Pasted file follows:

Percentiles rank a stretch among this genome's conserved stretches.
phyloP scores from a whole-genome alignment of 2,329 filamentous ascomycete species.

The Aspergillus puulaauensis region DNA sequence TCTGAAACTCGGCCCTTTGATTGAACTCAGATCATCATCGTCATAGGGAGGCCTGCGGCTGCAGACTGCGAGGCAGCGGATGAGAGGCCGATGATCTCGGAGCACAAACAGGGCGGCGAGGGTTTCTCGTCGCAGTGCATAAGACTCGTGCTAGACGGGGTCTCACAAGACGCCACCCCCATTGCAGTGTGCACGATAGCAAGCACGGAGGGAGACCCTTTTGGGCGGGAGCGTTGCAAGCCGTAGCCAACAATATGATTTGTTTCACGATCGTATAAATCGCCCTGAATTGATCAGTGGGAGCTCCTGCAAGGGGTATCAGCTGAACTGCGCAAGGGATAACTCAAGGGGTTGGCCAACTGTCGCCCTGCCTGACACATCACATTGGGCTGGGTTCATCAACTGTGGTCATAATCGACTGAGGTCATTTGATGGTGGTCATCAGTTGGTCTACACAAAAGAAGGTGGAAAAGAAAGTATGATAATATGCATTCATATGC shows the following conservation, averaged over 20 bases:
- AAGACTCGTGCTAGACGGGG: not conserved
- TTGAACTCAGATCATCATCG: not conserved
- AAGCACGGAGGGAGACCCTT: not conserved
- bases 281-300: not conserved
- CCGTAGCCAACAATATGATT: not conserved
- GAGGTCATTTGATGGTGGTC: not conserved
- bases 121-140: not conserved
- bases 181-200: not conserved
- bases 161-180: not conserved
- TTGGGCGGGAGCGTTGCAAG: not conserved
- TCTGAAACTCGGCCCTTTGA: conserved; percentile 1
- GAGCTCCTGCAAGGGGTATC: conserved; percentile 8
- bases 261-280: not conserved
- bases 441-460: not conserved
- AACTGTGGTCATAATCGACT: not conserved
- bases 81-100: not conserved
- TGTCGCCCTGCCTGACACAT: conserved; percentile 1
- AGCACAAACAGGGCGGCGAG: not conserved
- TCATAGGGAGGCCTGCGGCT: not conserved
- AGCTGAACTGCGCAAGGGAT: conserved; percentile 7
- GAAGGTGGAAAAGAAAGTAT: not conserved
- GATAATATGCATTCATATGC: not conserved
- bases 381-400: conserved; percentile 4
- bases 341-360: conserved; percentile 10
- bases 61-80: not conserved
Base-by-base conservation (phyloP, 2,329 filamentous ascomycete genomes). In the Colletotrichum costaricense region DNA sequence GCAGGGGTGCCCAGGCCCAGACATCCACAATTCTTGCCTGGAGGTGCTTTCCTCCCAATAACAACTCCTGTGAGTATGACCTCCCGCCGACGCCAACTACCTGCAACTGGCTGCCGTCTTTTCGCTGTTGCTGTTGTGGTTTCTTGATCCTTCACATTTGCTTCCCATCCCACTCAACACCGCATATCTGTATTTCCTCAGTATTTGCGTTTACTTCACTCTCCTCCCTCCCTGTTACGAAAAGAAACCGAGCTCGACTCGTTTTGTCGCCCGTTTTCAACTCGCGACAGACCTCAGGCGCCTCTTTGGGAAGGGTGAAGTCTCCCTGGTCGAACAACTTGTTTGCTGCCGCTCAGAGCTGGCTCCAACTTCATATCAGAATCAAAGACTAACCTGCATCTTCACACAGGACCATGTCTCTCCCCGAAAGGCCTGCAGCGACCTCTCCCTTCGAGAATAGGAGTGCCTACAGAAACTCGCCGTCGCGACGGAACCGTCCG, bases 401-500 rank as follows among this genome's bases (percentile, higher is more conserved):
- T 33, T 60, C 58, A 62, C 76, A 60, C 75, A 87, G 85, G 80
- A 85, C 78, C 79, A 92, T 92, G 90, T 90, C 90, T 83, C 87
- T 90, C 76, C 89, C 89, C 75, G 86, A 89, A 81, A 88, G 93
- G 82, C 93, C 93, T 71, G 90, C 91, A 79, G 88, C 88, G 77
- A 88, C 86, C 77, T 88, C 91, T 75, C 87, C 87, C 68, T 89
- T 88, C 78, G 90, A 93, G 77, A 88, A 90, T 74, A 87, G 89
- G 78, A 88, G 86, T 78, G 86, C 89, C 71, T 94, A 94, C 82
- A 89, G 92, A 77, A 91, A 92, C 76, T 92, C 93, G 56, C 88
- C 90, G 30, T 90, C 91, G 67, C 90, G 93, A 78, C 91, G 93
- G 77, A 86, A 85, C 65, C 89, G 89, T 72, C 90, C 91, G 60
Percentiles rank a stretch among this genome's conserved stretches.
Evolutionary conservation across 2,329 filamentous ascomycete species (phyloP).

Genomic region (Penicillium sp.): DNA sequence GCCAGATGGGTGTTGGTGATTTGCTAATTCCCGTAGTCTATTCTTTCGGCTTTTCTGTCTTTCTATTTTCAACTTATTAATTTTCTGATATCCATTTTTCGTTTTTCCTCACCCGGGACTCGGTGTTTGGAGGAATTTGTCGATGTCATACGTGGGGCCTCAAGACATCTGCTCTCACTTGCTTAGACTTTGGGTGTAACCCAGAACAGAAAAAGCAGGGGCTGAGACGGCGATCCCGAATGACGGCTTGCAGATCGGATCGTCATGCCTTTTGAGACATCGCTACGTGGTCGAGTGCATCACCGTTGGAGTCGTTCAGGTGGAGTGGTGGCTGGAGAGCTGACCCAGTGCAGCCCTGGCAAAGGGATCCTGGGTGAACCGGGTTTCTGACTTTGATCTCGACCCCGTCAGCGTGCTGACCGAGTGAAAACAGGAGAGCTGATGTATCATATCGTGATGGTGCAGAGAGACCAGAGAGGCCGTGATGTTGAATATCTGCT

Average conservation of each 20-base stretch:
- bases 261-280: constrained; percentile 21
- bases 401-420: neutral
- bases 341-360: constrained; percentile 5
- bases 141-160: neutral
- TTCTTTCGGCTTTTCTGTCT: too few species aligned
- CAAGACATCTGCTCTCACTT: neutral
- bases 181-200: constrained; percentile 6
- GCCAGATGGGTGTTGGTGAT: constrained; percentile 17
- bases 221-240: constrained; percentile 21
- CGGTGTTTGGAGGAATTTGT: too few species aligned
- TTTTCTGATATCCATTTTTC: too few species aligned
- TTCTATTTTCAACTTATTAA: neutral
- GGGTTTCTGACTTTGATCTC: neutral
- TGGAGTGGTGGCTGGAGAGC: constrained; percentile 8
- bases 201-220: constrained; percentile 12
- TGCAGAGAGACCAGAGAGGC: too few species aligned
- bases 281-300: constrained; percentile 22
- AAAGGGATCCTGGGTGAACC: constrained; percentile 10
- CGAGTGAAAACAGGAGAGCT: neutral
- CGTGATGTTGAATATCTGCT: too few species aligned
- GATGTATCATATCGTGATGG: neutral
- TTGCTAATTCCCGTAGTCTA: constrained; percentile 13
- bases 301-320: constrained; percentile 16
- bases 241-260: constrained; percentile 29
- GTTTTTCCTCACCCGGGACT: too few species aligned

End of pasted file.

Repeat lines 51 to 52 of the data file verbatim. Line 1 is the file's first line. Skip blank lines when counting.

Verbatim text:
- GCCAGATGGGTGTTGGTGAT: constrained; percentile 17
- bases 221-240: constrained; percentile 21